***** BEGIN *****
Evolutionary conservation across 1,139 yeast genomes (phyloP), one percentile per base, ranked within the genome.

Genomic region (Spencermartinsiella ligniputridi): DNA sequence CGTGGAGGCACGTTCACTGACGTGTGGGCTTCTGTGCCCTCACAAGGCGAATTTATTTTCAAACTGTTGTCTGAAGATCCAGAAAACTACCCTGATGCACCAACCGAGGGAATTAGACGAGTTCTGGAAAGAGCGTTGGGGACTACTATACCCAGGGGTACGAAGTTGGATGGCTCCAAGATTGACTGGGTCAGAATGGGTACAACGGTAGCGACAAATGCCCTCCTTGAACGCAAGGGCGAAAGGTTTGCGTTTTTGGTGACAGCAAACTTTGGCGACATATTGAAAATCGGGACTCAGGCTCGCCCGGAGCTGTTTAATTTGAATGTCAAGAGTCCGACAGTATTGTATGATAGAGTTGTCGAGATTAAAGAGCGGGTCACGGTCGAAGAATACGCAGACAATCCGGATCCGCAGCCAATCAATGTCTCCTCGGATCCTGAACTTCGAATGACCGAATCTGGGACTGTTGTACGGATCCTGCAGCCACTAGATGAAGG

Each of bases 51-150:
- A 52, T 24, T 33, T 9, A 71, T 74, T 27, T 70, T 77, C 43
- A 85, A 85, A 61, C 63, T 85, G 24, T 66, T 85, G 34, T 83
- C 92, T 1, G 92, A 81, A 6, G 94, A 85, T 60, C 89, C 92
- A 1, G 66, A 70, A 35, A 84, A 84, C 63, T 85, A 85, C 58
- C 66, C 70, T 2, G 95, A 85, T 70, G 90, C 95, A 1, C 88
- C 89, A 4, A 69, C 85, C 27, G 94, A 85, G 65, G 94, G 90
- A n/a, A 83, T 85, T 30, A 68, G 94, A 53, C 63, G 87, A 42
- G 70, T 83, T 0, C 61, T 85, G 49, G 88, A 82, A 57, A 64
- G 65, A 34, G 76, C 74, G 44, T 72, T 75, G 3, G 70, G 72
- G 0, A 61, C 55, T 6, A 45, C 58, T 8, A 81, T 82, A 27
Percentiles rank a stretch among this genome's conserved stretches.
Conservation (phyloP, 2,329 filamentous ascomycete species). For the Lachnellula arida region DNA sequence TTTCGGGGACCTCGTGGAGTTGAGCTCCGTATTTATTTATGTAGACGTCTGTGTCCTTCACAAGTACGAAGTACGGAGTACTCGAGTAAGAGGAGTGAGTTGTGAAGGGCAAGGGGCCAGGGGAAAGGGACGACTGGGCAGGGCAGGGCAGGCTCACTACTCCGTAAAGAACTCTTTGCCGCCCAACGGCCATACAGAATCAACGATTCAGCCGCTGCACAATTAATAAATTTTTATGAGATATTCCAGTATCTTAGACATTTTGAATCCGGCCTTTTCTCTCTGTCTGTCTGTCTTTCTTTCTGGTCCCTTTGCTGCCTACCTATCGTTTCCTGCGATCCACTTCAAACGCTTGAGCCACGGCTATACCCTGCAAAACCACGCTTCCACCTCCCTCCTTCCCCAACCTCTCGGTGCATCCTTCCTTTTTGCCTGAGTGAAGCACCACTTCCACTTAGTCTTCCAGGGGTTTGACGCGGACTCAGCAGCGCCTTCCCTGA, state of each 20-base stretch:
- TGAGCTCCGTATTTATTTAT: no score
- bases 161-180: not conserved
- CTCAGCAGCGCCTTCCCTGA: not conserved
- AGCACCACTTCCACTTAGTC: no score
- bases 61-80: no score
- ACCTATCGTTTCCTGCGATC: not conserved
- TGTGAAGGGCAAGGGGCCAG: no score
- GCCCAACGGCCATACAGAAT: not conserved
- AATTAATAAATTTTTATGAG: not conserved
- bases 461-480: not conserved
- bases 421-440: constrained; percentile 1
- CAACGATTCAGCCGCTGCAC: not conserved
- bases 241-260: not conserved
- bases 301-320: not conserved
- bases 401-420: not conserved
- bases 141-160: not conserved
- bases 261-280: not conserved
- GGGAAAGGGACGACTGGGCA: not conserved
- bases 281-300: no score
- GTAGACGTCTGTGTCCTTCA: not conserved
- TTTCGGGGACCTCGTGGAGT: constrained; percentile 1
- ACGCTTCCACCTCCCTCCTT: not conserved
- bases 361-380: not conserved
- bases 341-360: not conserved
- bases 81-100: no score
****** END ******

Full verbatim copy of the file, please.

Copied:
Evolutionary conservation across 1,139 yeast genomes (phyloP), one percentile per base, ranked within the genome.

Genomic region (Spencermartinsiella ligniputridi): DNA sequence CGTGGAGGCACGTTCACTGACGTGTGGGCTTCTGTGCCCTCACAAGGCGAATTTATTTTCAAACTGTTGTCTGAAGATCCAGAAAACTACCCTGATGCACCAACCGAGGGAATTAGACGAGTTCTGGAAAGAGCGTTGGGGACTACTATACCCAGGGGTACGAAGTTGGATGGCTCCAAGATTGACTGGGTCAGAATGGGTACAACGGTAGCGACAAATGCCCTCCTTGAACGCAAGGGCGAAAGGTTTGCGTTTTTGGTGACAGCAAACTTTGGCGACATATTGAAAATCGGGACTCAGGCTCGCCCGGAGCTGTTTAATTTGAATGTCAAGAGTCCGACAGTATTGTATGATAGAGTTGTCGAGATTAAAGAGCGGGTCACGGTCGAAGAATACGCAGACAATCCGGATCCGCAGCCAATCAATGTCTCCTCGGATCCTGAACTTCGAATGACCGAATCTGGGACTGTTGTACGGATCCTGCAGCCACTAGATGAAGG

Each of bases 51-150:
- A 52, T 24, T 33, T 9, A 71, T 74, T 27, T 70, T 77, C 43
- A 85, A 85, A 61, C 63, T 85, G 24, T 66, T 85, G 34, T 83
- C 92, T 1, G 92, A 81, A 6, G 94, A 85, T 60, C 89, C 92
- A 1, G 66, A 70, A 35, A 84, A 84, C 63, T 85, A 85, C 58
- C 66, C 70, T 2, G 95, A 85, T 70, G 90, C 95, A 1, C 88
- C 89, A 4, A 69, C 85, C 27, G 94, A 85, G 65, G 94, G 90
- A n/a, A 83, T 85, T 30, A 68, G 94, A 53, C 63, G 87, A 42
- G 70, T 83, T 0, C 61, T 85, G 49, G 88, A 82, A 57, A 64
- G 65, A 34, G 76, C 74, G 44, T 72, T 75, G 3, G 70, G 72
- G 0, A 61, C 55, T 6, A 45, C 58, T 8, A 81, T 82, A 27
Percentiles rank a stretch among this genome's conserved stretches.
Conservation (phyloP, 2,329 filamentous ascomycete species). For the Lachnellula arida region DNA sequence TTTCGGGGACCTCGTGGAGTTGAGCTCCGTATTTATTTATGTAGACGTCTGTGTCCTTCACAAGTACGAAGTACGGAGTACTCGAGTAAGAGGAGTGAGTTGTGAAGGGCAAGGGGCCAGGGGAAAGGGACGACTGGGCAGGGCAGGGCAGGCTCACTACTCCGTAAAGAACTCTTTGCCGCCCAACGGCCATACAGAATCAACGATTCAGCCGCTGCACAATTAATAAATTTTTATGAGATATTCCAGTATCTTAGACATTTTGAATCCGGCCTTTTCTCTCTGTCTGTCTGTCTTTCTTTCTGGTCCCTTTGCTGCCTACCTATCGTTTCCTGCGATCCACTTCAAACGCTTGAGCCACGGCTATACCCTGCAAAACCACGCTTCCACCTCCCTCCTTCCCCAACCTCTCGGTGCATCCTTCCTTTTTGCCTGAGTGAAGCACCACTTCCACTTAGTCTTCCAGGGGTTTGACGCGGACTCAGCAGCGCCTTCCCTGA, state of each 20-base stretch:
- TGAGCTCCGTATTTATTTAT: no score
- bases 161-180: not conserved
- CTCAGCAGCGCCTTCCCTGA: not conserved
- AGCACCACTTCCACTTAGTC: no score
- bases 61-80: no score
- ACCTATCGTTTCCTGCGATC: not conserved
- TGTGAAGGGCAAGGGGCCAG: no score
- GCCCAACGGCCATACAGAAT: not conserved
- AATTAATAAATTTTTATGAG: not conserved
- bases 461-480: not conserved
- bases 421-440: constrained; percentile 1
- CAACGATTCAGCCGCTGCAC: not conserved
- bases 241-260: not conserved
- bases 301-320: not conserved
- bases 401-420: not conserved
- bases 141-160: not conserved
- bases 261-280: not conserved
- GGGAAAGGGACGACTGGGCA: not conserved
- bases 281-300: no score
- GTAGACGTCTGTGTCCTTCA: not conserved
- TTTCGGGGACCTCGTGGAGT: constrained; percentile 1
- ACGCTTCCACCTCCCTCCTT: not conserved
- bases 361-380: not conserved
- bases 341-360: not conserved
- bases 81-100: no score